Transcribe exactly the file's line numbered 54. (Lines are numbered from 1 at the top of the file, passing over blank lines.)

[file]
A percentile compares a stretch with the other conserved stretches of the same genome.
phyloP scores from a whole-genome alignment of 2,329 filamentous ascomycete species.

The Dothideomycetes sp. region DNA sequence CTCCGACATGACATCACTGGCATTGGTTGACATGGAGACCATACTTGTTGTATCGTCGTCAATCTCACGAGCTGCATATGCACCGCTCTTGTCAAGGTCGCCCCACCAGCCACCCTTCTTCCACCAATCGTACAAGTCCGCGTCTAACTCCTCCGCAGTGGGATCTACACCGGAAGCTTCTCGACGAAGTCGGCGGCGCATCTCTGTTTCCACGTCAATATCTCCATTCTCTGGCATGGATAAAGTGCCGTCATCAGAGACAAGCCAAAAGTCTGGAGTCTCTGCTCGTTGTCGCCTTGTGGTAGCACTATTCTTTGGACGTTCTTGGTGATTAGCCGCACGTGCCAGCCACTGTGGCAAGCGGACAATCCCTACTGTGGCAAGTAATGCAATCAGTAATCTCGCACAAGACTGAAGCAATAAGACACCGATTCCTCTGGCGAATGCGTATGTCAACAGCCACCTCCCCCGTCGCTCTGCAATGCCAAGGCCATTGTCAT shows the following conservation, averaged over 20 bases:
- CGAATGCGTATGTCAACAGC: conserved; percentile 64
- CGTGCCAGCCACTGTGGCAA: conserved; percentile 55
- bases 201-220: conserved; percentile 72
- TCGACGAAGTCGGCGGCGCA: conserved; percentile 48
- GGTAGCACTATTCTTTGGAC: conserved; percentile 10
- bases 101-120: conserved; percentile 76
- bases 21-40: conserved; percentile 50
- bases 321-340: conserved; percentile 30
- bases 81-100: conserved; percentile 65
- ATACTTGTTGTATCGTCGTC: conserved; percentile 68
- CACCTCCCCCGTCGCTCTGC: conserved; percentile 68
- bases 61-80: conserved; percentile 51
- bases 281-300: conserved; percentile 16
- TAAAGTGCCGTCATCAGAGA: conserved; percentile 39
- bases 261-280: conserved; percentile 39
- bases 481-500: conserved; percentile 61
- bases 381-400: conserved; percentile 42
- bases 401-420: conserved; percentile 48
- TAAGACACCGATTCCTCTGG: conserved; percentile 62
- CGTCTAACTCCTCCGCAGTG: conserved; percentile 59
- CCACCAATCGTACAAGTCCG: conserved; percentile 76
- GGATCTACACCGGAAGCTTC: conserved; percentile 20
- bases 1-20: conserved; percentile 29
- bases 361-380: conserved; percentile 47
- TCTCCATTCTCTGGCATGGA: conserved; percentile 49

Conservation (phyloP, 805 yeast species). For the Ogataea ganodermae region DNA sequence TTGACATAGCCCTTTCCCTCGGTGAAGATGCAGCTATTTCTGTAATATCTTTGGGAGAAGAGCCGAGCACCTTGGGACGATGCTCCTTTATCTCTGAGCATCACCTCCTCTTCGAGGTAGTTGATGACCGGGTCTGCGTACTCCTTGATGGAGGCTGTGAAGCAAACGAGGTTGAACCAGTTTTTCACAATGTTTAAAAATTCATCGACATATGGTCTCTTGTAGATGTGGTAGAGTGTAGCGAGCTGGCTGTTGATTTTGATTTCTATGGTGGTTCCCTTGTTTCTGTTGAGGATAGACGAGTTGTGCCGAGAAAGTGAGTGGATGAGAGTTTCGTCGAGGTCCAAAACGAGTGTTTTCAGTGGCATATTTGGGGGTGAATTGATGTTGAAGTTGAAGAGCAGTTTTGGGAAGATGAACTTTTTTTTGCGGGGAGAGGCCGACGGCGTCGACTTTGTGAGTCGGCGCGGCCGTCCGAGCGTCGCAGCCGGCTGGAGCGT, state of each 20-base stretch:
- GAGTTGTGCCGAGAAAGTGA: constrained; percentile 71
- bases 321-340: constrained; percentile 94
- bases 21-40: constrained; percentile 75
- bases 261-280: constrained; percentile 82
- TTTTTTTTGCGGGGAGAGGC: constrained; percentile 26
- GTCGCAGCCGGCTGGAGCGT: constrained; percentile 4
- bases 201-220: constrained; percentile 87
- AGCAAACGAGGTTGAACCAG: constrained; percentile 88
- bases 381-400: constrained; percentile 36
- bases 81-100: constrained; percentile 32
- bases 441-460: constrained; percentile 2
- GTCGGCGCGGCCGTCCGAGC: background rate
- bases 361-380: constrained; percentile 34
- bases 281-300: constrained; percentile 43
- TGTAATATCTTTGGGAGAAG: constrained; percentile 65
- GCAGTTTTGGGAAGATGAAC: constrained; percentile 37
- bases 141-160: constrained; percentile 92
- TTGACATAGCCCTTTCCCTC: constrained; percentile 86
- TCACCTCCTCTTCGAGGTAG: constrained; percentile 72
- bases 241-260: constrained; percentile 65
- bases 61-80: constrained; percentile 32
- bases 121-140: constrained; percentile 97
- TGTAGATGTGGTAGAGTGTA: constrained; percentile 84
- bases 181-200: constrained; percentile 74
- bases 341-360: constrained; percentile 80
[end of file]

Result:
- bases 341-360: constrained; percentile 80